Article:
Kolmivaihevaihtovirtakilovattituntimittari

La versión en español está después de la versión en inglés.

DON’T WORRY. I’M NOT STARTING a Finnish-Word-A-Day calendar. It’s just that in response to Monday’s blog post about Lentokonesuihkuturbiinimoottoriapumekaanikkoaliupseerioppilas, our friend Lulu provided a recording of the word pronounced in one breath in her sexy, smoky (she does not smoke) voice — which you can listen to below — and that inspired her to share another word with us all, that none of us will learn. The translation of today’s word might make a bit more sense to you than Monday’s “airplane jet turbine engine auxiliary mechanic non-commissioned officer student.”

Kolmivaihevaihtovirtakilovattituntimittari means “three-phase dc-kilowatt-hour meter.” And, although, I don’t understand much about meters (I do understand ac/dc), the translation is a bit more relatable than non-commissioned-officer-students-and-jet-turbine-engines. As for the rest, simply random photos and stories of recent days.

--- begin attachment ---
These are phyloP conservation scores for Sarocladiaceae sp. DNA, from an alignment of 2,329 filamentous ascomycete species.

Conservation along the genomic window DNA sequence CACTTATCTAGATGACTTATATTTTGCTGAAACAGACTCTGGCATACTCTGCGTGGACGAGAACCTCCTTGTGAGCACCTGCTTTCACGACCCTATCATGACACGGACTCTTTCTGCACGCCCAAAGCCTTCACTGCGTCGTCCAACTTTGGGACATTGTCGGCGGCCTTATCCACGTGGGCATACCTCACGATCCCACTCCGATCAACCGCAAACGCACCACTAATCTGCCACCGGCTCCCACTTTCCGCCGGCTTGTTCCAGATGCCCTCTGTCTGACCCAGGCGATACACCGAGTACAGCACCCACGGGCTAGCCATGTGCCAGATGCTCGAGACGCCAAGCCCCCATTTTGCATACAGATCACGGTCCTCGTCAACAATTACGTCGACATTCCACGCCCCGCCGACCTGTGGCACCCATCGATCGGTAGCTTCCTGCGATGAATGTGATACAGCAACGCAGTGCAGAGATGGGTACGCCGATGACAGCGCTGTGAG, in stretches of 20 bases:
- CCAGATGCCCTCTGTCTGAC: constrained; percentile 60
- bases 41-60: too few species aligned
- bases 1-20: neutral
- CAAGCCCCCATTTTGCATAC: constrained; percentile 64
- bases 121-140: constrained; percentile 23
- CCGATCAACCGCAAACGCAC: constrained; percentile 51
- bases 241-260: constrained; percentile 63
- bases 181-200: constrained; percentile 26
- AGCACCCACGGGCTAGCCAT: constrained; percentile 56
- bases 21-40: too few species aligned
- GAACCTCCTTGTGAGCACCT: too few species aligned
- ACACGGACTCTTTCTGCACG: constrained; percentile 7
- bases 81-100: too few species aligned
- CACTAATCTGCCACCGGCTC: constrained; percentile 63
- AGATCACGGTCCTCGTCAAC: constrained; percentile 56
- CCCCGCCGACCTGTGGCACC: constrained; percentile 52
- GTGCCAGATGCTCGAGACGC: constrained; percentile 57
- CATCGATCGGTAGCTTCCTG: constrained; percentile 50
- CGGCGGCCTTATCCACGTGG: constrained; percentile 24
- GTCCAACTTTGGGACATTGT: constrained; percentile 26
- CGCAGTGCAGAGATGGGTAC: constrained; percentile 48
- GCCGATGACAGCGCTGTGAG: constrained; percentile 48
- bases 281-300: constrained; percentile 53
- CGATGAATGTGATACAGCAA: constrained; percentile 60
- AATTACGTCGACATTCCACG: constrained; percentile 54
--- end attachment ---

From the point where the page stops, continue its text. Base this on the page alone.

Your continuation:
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NO TE PREOCUPES. NO ESTOY comenzando un calendario finlandés de Palabra del Día. Es solo que, en respuesta a la entrada de mi blog del lunes sobre Lentokonesuihkuturbiinimoottoriapumekaanikkoaliupseerioppilas, nuestra amiga Lulu proporcionó una grabación de la palabra pronunciada de una sola vez en su voz sexy y humeante (ella no fuma), que puedes escuchar a continuación, y eso la inspiró a comparte otra palabra con todos nosotros, que ninguno de nosotros aprenderá. La traducción de la palabra de hoy podría tener un poco más de sentido para usted que el “estudiante de suboficial mecánico auxiliar de motor de turbina a reacción del lunes”.

Kolmivaihevaihtovirtakilovattituntimittari significa “medidor trifásico de kilovatios-hora de corriente continua”. Y, aunque no entiendo mucho acerca de los medidores (sí entiendo CA/CC), la traducción es un poco más fácil de relacionar que los-estudiantes-suboficiales-y-los-motores-de-turbina-a-reacción. En cuanto al resto, solamente fotos e historias aleatorias de los últimos días.

Mother took the kids to the beach.
Madre llevó a los niños a la playa.
She looked like they had worked her last nerve.
Parecía que habían trabajado su último nervio.
Mom took off and they went for a swim.
Mamá se fue y ellos fueron a nadar.
Another chiringuito. A bit more touristy than yesterday’s.